The future of a derelict Moray attraction could be decided within months as two proposals go head-to-head.
Grant Lodge in Elgin has been closed and boarded up since a fire in 2003.
Numerous plans to breathe new life into it have failed, but now two proposals that could finally see it restored are gathering pace.
The schemes are running in parallel with each other and have similar goals to make the lodge a viable tourist attraction.
Tomorrow, Moray Council’s policy and resources committee will receive an update about the two ideas and be told that they may be in a position to make a decision on the fate of the building by early next year.
Council leader Graham Leadbitter believes the future of Grant Lodge said he was pleased there were options on the table for the treasured landmark.
He said: “I think the future of Grant Lodge is looking brighter as there is a huge amount of work being done between everyone involved in both proposals, and they are making substantial progress.
“There are links between the two proposals, with people involved working on both of them and it is good to have two irons in the fire for Grant Lodge.”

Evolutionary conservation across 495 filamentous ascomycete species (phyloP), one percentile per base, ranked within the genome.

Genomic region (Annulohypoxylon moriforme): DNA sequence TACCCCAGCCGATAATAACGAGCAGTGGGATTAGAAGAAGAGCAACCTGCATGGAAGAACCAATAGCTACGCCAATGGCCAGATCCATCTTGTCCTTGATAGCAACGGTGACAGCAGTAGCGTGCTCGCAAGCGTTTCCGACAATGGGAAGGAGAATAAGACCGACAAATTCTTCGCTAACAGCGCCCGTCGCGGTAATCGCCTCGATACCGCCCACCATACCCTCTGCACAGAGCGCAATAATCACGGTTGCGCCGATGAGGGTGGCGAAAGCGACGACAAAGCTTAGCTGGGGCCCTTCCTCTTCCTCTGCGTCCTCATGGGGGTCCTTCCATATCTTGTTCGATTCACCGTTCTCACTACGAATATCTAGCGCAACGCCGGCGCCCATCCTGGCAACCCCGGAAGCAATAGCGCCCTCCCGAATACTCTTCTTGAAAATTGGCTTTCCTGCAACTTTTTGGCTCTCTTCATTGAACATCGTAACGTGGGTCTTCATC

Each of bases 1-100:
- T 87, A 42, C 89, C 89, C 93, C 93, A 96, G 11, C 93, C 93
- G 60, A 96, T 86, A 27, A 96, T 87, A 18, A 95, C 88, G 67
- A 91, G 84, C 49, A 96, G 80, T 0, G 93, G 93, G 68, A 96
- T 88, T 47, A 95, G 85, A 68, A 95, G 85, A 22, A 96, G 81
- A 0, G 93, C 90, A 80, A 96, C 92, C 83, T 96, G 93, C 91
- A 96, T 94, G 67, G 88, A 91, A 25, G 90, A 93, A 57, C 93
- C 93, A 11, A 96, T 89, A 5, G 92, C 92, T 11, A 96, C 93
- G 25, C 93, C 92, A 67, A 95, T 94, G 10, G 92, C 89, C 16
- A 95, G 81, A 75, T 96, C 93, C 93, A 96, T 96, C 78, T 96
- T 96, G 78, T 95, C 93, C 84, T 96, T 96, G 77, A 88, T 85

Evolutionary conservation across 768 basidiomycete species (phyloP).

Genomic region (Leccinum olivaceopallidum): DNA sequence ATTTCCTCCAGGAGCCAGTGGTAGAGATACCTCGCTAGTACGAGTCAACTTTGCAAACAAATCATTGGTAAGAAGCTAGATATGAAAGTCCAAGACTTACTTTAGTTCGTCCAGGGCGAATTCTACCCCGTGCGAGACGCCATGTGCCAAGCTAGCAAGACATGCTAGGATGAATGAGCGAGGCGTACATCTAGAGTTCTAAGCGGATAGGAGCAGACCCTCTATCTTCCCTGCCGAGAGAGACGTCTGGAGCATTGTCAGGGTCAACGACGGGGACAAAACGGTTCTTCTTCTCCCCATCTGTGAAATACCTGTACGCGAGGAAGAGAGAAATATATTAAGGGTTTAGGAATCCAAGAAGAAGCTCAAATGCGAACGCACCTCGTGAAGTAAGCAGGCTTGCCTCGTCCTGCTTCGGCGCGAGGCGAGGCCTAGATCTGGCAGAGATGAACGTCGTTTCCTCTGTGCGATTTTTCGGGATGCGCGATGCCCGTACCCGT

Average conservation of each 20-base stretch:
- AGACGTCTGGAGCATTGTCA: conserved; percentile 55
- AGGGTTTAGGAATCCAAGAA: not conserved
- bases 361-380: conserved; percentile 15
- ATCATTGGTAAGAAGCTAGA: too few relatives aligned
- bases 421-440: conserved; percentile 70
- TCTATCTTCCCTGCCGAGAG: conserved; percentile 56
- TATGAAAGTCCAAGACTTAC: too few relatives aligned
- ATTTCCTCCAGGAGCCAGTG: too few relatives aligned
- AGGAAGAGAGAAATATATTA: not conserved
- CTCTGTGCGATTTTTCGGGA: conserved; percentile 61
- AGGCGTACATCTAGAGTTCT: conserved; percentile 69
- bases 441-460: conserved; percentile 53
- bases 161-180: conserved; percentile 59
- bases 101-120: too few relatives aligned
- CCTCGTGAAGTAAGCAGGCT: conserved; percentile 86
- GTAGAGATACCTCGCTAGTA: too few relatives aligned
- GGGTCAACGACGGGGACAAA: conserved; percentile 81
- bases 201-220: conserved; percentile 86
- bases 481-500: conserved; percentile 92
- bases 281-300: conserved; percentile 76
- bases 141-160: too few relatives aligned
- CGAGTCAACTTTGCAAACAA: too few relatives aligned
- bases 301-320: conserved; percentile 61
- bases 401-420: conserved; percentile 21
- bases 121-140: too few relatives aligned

The Grant Lodge Trust want to lease the property from the local authority via a community asset transfer, and reopen the building as a heritage centre and a base for charities.
The group has already been granted funding by Moray Leader, which is to be used to appoint a project manager to find potential tenants. They are expected to make a formal asset transfer request in the new year.
Meanwhile Moray Council wants to transform the abandoned building into a “whisky experience” for visitors.
As part of the Moray Growth deal, the authority visualises using Grant Lodge to showcase the region’s food, drink and textiles, with a focus on a “whisky experience” to offer tastings and signpost distilleries.
It would form the cultural quarter along with Cooper Park and Lossie Green with the intention that they become the focal points to draw visitors to Elgin.
In a report to the policy and recources committee, councillors are told the authority may make an informed decision on the future of the building by the end of March, to coincide with the end of the financial year.
Caroline Webster, chairwoman of the Friends of Grant Lodge, who want the lodge returned to community use, is pleased that progress may finally be made.
She said: “Our group is just observing and we want what’s best for the building so that it can be re-used and not just left empty.
“We welcome the both the council’s and the Grant Lodge Trust’s proposals and if one doesn’t work its good that there is two of them so that there is a safety net.
“Hopefully one does come to fruition and we are just happy to see a decision might finally be made to use the lodge that’s been abandoned for too long.”